I was stiff and cold in his arms, but he didn’t seem to notice—or mind. He knew how to waltz better than most men, but he was technical and lacked warmth and Angelo’s playfulness.

“Nemesis.” He took me by surprise, his rapacious gaze stripping me bare. “Distributing glee and dealing misery. Seems at odds with the submissive girl who entertained Bishop and his horsey wife at the table.”

I choked on my own saliva. Did he just call the governor’s wife horsey? And me submissive? I looked away, ignoring the addictive scent of his cologne, and the way his marble body felt against mine.

“Nemesis is my spirit animal. She was the one to lure Narcissus to a pool where he saw his own reflection and died of vanity. Pride is a terrible illness.” I flashed him a taunting smirk.

“Some of us could use catching it.” He bared his straight white teeth.

“Arrogance is a disease. Compassion is the cure. Most gods didn’t like Nemesis, but that’s because she had a backbone.”

“Do you?” He arched a dark eyebrow.

“Do I…?” I blinked, the courteous grin on my face crumpling. He was even ruder when we were alone.

“Have a backbone,” he provided. He stared at me so boldly and intimately, it felt like he breathed fire into my soul. I wanted to step out of his touch and jump into a pool full of ice.

“Of course, I do,” I responded, my spine stiffening. “What’s with the manners? Were you raised by wild coyotes?”

“Give me an example,” he said, ignoring my quip. I was beginning to draw away from him, but he jerked me back into his arms. The glitzy ballroom distorted into a backdrop, and even though I was starting to notice that the man behind the demi-mask was unusually beautiful, the ugliness of his behaviour was the only thing that stood out.

I am a warrior and a lady…and a sane person who can deal with this horrid man.

“I really like Angelo Bandini.” I dropped my voice, slicing my gaze from his eyes and toward the table where Angelo’s family had been seated. My father was sitting a few seats away, staring at us coldly, surrounded by Made Men who chatted away.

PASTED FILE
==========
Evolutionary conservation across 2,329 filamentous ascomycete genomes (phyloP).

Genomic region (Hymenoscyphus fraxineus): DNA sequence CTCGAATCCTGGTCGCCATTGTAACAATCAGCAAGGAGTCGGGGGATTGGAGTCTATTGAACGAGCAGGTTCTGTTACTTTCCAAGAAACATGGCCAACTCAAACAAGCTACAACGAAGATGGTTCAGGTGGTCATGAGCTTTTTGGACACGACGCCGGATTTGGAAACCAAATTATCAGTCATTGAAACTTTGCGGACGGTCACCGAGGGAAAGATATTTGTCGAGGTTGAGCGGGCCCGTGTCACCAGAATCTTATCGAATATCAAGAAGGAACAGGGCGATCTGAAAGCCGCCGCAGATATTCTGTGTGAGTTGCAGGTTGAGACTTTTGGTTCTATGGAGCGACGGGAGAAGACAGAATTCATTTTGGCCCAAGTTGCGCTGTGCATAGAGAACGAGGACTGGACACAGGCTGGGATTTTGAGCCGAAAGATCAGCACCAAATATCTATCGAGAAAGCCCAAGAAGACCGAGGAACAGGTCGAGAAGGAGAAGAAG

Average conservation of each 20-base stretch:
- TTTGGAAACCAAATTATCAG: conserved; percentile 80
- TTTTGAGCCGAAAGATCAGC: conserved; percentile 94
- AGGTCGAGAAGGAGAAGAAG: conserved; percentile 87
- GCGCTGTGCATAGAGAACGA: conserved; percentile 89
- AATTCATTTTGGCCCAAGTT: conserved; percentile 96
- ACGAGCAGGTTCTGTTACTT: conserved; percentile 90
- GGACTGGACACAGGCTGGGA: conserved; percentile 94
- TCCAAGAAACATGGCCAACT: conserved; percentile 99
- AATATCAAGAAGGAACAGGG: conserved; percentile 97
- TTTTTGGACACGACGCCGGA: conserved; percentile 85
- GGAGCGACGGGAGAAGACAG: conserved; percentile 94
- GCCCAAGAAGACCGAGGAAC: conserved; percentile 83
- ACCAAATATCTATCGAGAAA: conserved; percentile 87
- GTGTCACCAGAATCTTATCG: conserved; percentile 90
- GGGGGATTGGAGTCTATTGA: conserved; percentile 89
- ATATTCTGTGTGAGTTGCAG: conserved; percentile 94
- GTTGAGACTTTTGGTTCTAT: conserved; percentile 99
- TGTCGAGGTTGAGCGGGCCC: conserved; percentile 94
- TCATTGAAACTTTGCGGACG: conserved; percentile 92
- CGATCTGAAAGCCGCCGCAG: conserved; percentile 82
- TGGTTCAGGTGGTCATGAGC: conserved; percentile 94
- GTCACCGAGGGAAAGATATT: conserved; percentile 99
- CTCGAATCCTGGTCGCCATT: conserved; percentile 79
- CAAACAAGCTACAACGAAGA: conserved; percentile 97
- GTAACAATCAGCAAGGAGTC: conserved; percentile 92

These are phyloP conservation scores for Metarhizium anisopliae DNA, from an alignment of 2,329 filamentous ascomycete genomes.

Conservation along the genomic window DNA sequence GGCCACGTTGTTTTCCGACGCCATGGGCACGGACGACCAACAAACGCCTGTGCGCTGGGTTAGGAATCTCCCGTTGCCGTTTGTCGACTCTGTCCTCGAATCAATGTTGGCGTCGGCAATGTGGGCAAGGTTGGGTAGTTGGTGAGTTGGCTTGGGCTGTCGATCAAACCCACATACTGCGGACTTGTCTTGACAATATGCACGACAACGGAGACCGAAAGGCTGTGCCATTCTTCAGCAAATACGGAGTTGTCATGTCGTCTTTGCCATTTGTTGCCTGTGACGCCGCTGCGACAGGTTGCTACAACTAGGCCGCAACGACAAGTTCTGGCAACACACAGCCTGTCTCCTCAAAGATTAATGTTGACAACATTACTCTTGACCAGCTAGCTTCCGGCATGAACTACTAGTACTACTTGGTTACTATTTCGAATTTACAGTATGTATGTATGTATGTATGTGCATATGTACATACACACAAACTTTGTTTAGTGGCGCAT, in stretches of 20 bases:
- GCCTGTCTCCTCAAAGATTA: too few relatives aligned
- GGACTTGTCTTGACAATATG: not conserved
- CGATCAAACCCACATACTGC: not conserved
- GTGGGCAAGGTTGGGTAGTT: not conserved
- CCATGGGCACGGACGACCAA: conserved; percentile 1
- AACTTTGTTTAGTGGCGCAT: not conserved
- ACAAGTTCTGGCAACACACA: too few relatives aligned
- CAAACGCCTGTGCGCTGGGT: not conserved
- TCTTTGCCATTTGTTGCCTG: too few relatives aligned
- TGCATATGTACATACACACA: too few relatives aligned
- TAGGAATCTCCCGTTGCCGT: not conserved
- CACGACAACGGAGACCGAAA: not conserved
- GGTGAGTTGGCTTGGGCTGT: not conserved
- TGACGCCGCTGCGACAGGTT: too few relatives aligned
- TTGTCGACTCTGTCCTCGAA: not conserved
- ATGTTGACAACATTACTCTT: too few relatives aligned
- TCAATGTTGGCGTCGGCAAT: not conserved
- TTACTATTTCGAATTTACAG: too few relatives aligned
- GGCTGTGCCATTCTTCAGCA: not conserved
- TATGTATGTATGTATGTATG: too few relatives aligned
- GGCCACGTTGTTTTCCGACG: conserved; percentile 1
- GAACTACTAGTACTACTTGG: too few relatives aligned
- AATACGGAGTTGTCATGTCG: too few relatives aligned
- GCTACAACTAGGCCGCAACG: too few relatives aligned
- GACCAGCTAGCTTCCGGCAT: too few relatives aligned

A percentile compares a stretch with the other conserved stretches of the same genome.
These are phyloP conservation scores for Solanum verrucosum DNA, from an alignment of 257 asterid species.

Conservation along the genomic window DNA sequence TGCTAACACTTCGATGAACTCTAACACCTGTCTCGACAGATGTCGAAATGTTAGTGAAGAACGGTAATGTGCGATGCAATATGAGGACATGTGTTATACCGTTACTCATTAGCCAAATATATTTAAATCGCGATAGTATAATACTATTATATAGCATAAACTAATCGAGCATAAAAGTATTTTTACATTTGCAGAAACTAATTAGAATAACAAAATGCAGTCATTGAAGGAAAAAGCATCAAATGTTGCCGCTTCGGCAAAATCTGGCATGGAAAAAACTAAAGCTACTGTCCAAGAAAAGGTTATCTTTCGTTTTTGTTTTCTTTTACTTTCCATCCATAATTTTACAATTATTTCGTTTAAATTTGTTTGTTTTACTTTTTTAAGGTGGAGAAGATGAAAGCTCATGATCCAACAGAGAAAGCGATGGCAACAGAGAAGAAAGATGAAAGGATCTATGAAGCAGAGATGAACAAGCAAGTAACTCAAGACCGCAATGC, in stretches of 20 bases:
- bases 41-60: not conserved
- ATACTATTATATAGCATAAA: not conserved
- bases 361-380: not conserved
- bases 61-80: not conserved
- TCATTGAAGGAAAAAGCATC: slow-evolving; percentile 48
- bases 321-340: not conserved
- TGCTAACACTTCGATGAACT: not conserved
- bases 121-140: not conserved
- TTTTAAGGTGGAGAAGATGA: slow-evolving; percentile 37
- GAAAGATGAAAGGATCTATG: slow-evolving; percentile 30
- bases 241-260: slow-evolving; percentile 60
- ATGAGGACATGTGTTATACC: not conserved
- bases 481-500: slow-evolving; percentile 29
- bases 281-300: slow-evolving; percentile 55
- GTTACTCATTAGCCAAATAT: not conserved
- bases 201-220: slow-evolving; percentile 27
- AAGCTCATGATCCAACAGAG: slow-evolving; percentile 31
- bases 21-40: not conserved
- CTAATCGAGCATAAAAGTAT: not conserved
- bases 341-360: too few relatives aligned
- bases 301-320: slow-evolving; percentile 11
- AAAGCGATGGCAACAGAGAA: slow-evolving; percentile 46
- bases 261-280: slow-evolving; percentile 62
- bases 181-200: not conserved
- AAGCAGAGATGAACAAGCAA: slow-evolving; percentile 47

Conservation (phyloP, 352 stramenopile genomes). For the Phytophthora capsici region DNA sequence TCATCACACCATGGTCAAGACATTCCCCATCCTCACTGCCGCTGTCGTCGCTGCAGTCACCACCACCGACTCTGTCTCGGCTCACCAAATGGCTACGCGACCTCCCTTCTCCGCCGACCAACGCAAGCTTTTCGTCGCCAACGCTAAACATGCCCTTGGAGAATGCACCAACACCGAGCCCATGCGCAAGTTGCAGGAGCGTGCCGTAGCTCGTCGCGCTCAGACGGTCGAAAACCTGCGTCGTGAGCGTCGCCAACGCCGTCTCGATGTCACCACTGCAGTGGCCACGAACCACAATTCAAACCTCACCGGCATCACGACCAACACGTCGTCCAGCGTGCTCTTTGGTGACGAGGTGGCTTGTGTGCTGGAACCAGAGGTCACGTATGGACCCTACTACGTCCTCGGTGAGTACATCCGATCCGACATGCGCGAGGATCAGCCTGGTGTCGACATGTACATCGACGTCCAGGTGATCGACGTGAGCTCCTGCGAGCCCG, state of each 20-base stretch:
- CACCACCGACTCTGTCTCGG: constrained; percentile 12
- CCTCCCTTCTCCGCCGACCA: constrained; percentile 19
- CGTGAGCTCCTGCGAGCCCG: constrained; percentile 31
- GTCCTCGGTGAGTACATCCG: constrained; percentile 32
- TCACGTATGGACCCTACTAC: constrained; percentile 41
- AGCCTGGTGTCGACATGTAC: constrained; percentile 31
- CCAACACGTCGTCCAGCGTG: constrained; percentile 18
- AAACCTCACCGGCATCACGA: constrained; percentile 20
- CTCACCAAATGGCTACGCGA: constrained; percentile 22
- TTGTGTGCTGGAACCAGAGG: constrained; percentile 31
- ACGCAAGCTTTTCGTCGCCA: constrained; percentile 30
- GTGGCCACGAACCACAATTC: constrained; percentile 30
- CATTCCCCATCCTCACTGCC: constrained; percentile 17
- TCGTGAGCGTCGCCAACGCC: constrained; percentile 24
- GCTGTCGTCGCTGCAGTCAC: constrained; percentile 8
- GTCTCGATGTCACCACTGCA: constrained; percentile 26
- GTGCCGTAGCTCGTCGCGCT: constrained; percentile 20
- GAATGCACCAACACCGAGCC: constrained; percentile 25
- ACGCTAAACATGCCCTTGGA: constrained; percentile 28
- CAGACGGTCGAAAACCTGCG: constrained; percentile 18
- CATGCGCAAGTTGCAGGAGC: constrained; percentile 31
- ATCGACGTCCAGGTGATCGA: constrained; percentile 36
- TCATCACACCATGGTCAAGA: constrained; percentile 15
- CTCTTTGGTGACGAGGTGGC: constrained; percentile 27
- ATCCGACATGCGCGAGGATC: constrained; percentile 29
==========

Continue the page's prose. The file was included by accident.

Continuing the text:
“And see, in my family, we have a tradition dating back ten generations. Prior to her wedding, a Rossi bride is to open a wooden chest—carved and made by a witch who lived in my ancestors’ Italian village—and read three notes written to her by the last Rossi girl to marry. It’s kind of a good luck charm mixed with a talisman and a bit of fortunetelling. I stole the chest tonight and opened one of the notes, all so I could rush fate. It said that tonight I was going to be kissed by the love of my life, and well…” I drew my lower lip into my mouth and sucked it, peering under my eyelashes at Angelo’s empty seat. The man stared at me stoically, as though I was a foreign film he couldn’t understand. “I’m going to kiss him tonight.”

“That’s your backbone?”

“When I have an ambition, I go for it.”

A conceited frown crinkled his mask as if to say I was a complete and utter moron. I looked him straight in the eye. My father taught me that the best way to deal with men like him was to confront, not run. Because of this man? He’d chase.